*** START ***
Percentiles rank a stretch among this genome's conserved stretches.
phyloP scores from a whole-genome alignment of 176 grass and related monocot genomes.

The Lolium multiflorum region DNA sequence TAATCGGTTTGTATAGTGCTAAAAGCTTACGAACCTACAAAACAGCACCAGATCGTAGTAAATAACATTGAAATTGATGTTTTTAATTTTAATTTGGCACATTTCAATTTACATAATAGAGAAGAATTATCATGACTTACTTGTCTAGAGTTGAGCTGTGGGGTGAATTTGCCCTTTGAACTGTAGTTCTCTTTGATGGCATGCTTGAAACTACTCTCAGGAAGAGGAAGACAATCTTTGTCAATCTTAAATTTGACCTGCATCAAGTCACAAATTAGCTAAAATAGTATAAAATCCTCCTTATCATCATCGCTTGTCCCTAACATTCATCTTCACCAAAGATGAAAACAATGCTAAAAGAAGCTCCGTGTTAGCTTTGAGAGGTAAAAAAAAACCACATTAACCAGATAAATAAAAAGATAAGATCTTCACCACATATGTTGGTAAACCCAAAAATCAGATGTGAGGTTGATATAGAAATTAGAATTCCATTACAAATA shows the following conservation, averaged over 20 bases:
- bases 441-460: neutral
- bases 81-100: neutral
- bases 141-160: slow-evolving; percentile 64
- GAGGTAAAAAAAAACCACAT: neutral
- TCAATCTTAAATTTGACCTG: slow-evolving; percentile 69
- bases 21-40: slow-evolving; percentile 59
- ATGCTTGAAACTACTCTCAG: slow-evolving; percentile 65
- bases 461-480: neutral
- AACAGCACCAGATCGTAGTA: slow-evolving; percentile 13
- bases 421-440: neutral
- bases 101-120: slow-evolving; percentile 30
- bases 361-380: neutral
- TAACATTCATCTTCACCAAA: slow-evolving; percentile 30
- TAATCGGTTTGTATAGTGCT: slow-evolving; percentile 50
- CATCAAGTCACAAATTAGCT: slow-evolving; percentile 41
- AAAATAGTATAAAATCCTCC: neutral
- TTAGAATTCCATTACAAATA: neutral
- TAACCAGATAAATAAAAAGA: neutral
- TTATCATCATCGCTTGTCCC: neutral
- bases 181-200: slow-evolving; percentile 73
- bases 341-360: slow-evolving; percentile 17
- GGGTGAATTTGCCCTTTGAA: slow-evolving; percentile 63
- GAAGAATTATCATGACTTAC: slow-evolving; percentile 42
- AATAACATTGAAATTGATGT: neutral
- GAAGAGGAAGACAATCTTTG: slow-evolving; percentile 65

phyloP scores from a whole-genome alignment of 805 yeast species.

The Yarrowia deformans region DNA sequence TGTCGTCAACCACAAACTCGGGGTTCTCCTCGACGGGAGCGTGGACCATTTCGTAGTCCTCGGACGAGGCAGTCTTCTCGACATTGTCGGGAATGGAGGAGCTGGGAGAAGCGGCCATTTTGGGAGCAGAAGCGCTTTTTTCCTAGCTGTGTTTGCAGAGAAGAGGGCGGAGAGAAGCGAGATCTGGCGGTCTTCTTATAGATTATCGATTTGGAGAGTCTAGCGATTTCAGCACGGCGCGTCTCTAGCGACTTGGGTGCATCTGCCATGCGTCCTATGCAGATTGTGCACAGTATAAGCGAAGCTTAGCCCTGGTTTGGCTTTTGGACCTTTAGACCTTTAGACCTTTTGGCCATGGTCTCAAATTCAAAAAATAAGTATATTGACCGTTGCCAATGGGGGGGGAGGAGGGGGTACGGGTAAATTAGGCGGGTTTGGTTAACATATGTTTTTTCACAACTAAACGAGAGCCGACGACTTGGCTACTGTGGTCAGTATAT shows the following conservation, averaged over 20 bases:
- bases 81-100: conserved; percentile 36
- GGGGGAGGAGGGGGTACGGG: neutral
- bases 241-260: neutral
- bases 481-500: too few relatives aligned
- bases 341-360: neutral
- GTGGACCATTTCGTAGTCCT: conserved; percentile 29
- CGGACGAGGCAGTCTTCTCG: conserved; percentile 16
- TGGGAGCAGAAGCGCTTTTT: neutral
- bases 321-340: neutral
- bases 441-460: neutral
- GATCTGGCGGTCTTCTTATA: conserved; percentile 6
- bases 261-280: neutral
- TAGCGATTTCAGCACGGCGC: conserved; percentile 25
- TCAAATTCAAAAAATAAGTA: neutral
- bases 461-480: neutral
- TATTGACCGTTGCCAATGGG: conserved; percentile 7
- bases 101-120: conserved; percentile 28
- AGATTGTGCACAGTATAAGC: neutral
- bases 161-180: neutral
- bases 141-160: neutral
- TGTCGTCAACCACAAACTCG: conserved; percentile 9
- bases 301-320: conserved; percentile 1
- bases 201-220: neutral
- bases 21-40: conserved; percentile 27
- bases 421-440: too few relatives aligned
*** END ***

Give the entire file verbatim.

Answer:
Percentiles rank a stretch among this genome's conserved stretches.
phyloP scores from a whole-genome alignment of 176 grass and related monocot genomes.

The Lolium multiflorum region DNA sequence TAATCGGTTTGTATAGTGCTAAAAGCTTACGAACCTACAAAACAGCACCAGATCGTAGTAAATAACATTGAAATTGATGTTTTTAATTTTAATTTGGCACATTTCAATTTACATAATAGAGAAGAATTATCATGACTTACTTGTCTAGAGTTGAGCTGTGGGGTGAATTTGCCCTTTGAACTGTAGTTCTCTTTGATGGCATGCTTGAAACTACTCTCAGGAAGAGGAAGACAATCTTTGTCAATCTTAAATTTGACCTGCATCAAGTCACAAATTAGCTAAAATAGTATAAAATCCTCCTTATCATCATCGCTTGTCCCTAACATTCATCTTCACCAAAGATGAAAACAATGCTAAAAGAAGCTCCGTGTTAGCTTTGAGAGGTAAAAAAAAACCACATTAACCAGATAAATAAAAAGATAAGATCTTCACCACATATGTTGGTAAACCCAAAAATCAGATGTGAGGTTGATATAGAAATTAGAATTCCATTACAAATA shows the following conservation, averaged over 20 bases:
- bases 441-460: neutral
- bases 81-100: neutral
- bases 141-160: slow-evolving; percentile 64
- GAGGTAAAAAAAAACCACAT: neutral
- TCAATCTTAAATTTGACCTG: slow-evolving; percentile 69
- bases 21-40: slow-evolving; percentile 59
- ATGCTTGAAACTACTCTCAG: slow-evolving; percentile 65
- bases 461-480: neutral
- AACAGCACCAGATCGTAGTA: slow-evolving; percentile 13
- bases 421-440: neutral
- bases 101-120: slow-evolving; percentile 30
- bases 361-380: neutral
- TAACATTCATCTTCACCAAA: slow-evolving; percentile 30
- TAATCGGTTTGTATAGTGCT: slow-evolving; percentile 50
- CATCAAGTCACAAATTAGCT: slow-evolving; percentile 41
- AAAATAGTATAAAATCCTCC: neutral
- TTAGAATTCCATTACAAATA: neutral
- TAACCAGATAAATAAAAAGA: neutral
- TTATCATCATCGCTTGTCCC: neutral
- bases 181-200: slow-evolving; percentile 73
- bases 341-360: slow-evolving; percentile 17
- GGGTGAATTTGCCCTTTGAA: slow-evolving; percentile 63
- GAAGAATTATCATGACTTAC: slow-evolving; percentile 42
- AATAACATTGAAATTGATGT: neutral
- GAAGAGGAAGACAATCTTTG: slow-evolving; percentile 65

phyloP scores from a whole-genome alignment of 805 yeast species.

The Yarrowia deformans region DNA sequence TGTCGTCAACCACAAACTCGGGGTTCTCCTCGACGGGAGCGTGGACCATTTCGTAGTCCTCGGACGAGGCAGTCTTCTCGACATTGTCGGGAATGGAGGAGCTGGGAGAAGCGGCCATTTTGGGAGCAGAAGCGCTTTTTTCCTAGCTGTGTTTGCAGAGAAGAGGGCGGAGAGAAGCGAGATCTGGCGGTCTTCTTATAGATTATCGATTTGGAGAGTCTAGCGATTTCAGCACGGCGCGTCTCTAGCGACTTGGGTGCATCTGCCATGCGTCCTATGCAGATTGTGCACAGTATAAGCGAAGCTTAGCCCTGGTTTGGCTTTTGGACCTTTAGACCTTTAGACCTTTTGGCCATGGTCTCAAATTCAAAAAATAAGTATATTGACCGTTGCCAATGGGGGGGGAGGAGGGGGTACGGGTAAATTAGGCGGGTTTGGTTAACATATGTTTTTTCACAACTAAACGAGAGCCGACGACTTGGCTACTGTGGTCAGTATAT shows the following conservation, averaged over 20 bases:
- bases 81-100: conserved; percentile 36
- GGGGGAGGAGGGGGTACGGG: neutral
- bases 241-260: neutral
- bases 481-500: too few relatives aligned
- bases 341-360: neutral
- GTGGACCATTTCGTAGTCCT: conserved; percentile 29
- CGGACGAGGCAGTCTTCTCG: conserved; percentile 16
- TGGGAGCAGAAGCGCTTTTT: neutral
- bases 321-340: neutral
- bases 441-460: neutral
- GATCTGGCGGTCTTCTTATA: conserved; percentile 6
- bases 261-280: neutral
- TAGCGATTTCAGCACGGCGC: conserved; percentile 25
- TCAAATTCAAAAAATAAGTA: neutral
- bases 461-480: neutral
- TATTGACCGTTGCCAATGGG: conserved; percentile 7
- bases 101-120: conserved; percentile 28
- AGATTGTGCACAGTATAAGC: neutral
- bases 161-180: neutral
- bases 141-160: neutral
- TGTCGTCAACCACAAACTCG: conserved; percentile 9
- bases 301-320: conserved; percentile 1
- bases 201-220: neutral
- bases 21-40: conserved; percentile 27
- bases 421-440: too few relatives aligned